The early success of SNV’s BCC campaign contributions to the Government of Lao PDR’s COVID-19 response is, once again, validating many programming aspects that SNV has long been promoting. These are the centrality of evidence-based research for effective (and targeted) planning and the importance of a government on the lead in co-developing and scaling-up inclusive sanitation and hygiene programming.

Prepared by: Anjani Abella with Le Thi Thuy Huong and Gabrielle Halcrow

Photos: (banner) Rural district in Savannakhet province (SNV/Silvana Summa) | Radio and TV production photos (SNV in Lao PDR)

[1] Information poverty is defined as ‘that situation in which individuals and communities, within a given context, do not have the requisite skills, abilities or material means to obtain efficient access to information, interpret it and apply it appropriately’. See J. Britz, ‘To know or not to know: a moral reflection on information poverty,’ (Abstract only), Journal of Information Science, vol.30 (issue 3), 2004, pp. 192-204.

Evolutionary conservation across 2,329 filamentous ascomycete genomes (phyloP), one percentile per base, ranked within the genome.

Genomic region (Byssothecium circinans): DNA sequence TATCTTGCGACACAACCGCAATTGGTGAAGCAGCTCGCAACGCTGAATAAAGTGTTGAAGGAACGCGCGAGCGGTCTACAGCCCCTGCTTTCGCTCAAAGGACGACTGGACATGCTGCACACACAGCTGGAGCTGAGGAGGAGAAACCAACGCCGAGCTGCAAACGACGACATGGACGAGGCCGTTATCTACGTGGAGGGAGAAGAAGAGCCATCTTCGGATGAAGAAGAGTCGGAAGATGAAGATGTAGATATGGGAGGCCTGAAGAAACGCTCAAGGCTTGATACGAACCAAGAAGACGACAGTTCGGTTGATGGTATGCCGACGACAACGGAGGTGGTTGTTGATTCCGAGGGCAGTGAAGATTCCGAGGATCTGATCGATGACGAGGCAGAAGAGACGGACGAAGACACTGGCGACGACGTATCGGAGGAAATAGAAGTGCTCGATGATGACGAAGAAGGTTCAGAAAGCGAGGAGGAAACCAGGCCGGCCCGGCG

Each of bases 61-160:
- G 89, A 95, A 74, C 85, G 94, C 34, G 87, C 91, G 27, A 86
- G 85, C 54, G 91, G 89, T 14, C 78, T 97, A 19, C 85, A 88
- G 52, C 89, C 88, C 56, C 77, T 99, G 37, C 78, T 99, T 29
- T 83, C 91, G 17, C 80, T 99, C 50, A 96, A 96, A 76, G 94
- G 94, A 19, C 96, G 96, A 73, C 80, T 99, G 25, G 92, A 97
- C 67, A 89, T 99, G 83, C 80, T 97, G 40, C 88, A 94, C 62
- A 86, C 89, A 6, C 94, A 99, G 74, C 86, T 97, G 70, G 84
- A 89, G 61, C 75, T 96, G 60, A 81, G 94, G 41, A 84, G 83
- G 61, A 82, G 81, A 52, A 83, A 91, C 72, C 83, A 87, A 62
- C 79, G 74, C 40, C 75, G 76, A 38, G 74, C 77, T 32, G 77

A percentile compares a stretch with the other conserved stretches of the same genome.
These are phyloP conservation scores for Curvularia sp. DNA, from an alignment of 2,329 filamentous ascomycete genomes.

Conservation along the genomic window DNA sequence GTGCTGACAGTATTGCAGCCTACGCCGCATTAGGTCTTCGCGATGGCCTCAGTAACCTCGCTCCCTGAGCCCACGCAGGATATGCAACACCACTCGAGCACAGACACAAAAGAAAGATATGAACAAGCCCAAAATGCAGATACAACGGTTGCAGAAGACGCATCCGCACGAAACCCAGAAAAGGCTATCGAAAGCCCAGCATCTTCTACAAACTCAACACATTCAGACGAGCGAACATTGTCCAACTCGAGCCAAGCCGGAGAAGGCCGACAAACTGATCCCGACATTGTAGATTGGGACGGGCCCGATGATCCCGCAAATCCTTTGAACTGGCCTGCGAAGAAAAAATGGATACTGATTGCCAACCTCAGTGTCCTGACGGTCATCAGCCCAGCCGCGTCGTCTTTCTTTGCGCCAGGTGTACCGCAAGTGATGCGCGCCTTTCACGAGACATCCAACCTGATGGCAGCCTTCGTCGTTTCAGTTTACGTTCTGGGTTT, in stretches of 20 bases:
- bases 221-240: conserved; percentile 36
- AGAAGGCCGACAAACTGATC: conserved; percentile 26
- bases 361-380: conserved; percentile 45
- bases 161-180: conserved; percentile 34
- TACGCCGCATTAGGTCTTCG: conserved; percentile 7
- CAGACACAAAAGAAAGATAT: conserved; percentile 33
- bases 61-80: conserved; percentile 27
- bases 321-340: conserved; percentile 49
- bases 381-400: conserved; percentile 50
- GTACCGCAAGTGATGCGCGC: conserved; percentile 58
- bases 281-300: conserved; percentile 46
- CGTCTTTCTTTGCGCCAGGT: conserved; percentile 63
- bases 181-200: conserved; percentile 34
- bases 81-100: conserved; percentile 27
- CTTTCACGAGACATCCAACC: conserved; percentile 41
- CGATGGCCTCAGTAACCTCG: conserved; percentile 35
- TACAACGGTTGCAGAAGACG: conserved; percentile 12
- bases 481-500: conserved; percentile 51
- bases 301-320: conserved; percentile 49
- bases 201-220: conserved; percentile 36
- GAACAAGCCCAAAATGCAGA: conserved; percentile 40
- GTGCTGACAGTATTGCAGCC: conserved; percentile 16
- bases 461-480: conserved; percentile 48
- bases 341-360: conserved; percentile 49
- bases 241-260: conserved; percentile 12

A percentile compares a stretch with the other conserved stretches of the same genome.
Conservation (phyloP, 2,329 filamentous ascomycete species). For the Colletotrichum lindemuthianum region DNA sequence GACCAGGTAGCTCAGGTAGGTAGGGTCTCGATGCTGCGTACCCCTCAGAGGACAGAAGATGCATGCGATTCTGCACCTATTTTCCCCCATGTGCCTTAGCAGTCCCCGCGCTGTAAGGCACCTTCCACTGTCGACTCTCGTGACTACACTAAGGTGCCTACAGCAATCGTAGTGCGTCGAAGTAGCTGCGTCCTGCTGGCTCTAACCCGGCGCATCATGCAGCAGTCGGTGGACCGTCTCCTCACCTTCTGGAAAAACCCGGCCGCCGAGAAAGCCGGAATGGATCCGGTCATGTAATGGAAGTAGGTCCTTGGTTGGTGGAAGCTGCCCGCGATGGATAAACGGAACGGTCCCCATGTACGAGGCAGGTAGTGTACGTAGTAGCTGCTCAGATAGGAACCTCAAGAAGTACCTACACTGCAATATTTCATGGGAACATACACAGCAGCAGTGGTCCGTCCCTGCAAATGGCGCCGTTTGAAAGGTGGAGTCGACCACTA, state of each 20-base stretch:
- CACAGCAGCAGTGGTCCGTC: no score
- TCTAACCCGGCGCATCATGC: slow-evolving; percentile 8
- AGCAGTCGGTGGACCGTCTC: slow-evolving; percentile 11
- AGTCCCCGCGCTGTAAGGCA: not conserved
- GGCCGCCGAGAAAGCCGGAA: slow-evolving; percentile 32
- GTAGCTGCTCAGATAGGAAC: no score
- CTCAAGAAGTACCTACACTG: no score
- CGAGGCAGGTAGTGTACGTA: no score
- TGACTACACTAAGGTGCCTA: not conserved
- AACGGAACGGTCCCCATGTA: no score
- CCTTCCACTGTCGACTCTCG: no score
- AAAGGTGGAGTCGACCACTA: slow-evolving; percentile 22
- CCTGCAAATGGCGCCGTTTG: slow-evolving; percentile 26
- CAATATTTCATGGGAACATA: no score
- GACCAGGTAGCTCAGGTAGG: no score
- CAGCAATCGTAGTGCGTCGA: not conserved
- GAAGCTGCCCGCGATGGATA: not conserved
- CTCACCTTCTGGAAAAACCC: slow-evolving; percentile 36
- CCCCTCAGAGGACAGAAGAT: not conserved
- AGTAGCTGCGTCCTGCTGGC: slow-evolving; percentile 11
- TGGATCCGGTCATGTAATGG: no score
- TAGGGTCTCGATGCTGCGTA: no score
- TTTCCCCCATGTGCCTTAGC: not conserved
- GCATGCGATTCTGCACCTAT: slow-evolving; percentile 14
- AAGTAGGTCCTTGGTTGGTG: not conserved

[2] Read SNV news, Accessible toilets: an urgent need for a sixth of Lao PDR’s population to learn about how SNV is engaging people with disability (and Disabled People’s Organisations) in improving the sanitation conditions of everybody.
[3] Radio 1: Stay@Home Pimai (in Lao Loum – the official language and Bru – a common ethnic language in Savannakhet) | For many Laotians, Pimai is an occasion for family and/or friends to gather in large reunions. Staying at home was unheard of. In this sketch, sister Lar reminds her brother Khamphaeng to comply with the government’s order to stay home for everyone’s safety. The sketch focuses on family-oriented values, which are shared across different ethnicities. A sister-brother dynamic was specifically chosen to convey more equal and open relations.
[4] Radio 2: Magic words for COVID prevention – stay at home, wash your hands, cover your mouth, avoid crowd | The second spot broke down technical advice to simple, accessible language using popular Lao catchphrases and humour.
[5] McGill University, ‘Music cuts across cultures,’ Science Daily, 7 January 2015, (accessed 4 May 2020).